Recently we caught up with Tyren Frazier, Executive Director of Higher Achievement’s Richmond office, which operates programs in three Richmond middle schools and one in Henrico County.
What did you do before coming to Higher Achievement?
Tyren: Prior to joining Higher Achievement in August 2010, I spent 13 years with the Boys and Girls Club in several communities around Virginia. I had the opportunity to launch new clubs in brand new communities, and work with staff, volunteers, and community partners to grow programming for youth ages 6-18 years old.
What’s the main difference between the Boys and Girls Club and Higher Achievement?
Tyren: In a word, academics. Higher Achievement is focused. The club was broad.
Can you see yourself in the scholars?
Tyren: Definitely, middle school is a critical time in child development. Everything can change. It was definitely the rockiest point in my life. My mom was laid off from her job at the local hospital. I didn’t understand why I couldn’t have all the things I wanted, and I wanted everything I saw. Skipping school became a regular habit, along with other bad behaviors. One day I found myself in court answering to a judge, and then walking away in handcuffs to the Detention Home, all at 12 years old in the 8th grade.
What did you learn from this experience?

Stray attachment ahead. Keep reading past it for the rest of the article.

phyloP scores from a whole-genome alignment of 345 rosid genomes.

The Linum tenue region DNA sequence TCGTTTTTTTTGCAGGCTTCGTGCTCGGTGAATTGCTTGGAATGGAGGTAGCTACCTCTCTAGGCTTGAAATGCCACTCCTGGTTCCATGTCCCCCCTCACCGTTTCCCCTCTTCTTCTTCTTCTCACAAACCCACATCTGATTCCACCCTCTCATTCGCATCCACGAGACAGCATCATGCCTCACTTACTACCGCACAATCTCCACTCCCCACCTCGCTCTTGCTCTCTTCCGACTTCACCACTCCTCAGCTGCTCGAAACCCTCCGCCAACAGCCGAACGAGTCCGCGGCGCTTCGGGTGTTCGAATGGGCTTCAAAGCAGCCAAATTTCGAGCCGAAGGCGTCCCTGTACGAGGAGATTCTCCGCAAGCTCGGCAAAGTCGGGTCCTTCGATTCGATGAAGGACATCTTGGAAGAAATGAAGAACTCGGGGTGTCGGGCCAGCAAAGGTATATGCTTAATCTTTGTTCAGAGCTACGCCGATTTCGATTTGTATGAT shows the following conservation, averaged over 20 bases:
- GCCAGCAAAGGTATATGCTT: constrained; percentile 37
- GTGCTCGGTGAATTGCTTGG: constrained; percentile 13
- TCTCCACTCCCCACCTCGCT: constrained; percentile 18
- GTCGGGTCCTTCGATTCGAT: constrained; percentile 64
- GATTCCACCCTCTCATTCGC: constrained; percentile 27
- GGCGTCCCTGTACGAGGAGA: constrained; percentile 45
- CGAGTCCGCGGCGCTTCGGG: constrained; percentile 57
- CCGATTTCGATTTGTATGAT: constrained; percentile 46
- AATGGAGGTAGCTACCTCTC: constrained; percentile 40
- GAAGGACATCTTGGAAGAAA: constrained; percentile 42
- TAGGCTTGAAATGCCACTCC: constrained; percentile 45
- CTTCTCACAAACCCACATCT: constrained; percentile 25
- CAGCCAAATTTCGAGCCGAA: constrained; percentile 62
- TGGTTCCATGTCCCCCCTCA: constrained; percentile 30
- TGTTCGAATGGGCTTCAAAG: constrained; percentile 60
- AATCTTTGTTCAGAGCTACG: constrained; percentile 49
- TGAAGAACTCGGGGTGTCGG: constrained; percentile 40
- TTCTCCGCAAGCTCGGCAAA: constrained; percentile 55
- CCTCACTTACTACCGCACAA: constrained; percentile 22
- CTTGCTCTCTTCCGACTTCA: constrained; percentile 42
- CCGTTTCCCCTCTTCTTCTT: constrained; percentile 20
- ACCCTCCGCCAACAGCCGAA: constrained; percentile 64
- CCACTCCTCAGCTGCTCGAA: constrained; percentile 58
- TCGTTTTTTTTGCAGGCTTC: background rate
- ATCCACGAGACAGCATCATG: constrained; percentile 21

Tyren: My mom didn’t give up on me, and neither did my probation officer. He threw a big party for me when my probation was over three years later, and we’re still in contact today. He’s the reason I joined the board of Virginia’s State Board for Juvenile Justice. For a lot of young people, especially young men of color, the whole system seems like it’s set up for one thing—your failure.
What’s the best part of your job?
Tyren: The scholars, definitely. They’re all special, all unique, but two that come to mind immediately are Keyshawn, who knew he was destined to play professional football, until he broke a few vertebrae. Now he’s got to re-evaluate and find a new path. And Chantal, who’s an academic rock star, a straight-A student. Her mom is a rock star, too. She recruits scholars and does Spanish-English interpretation.
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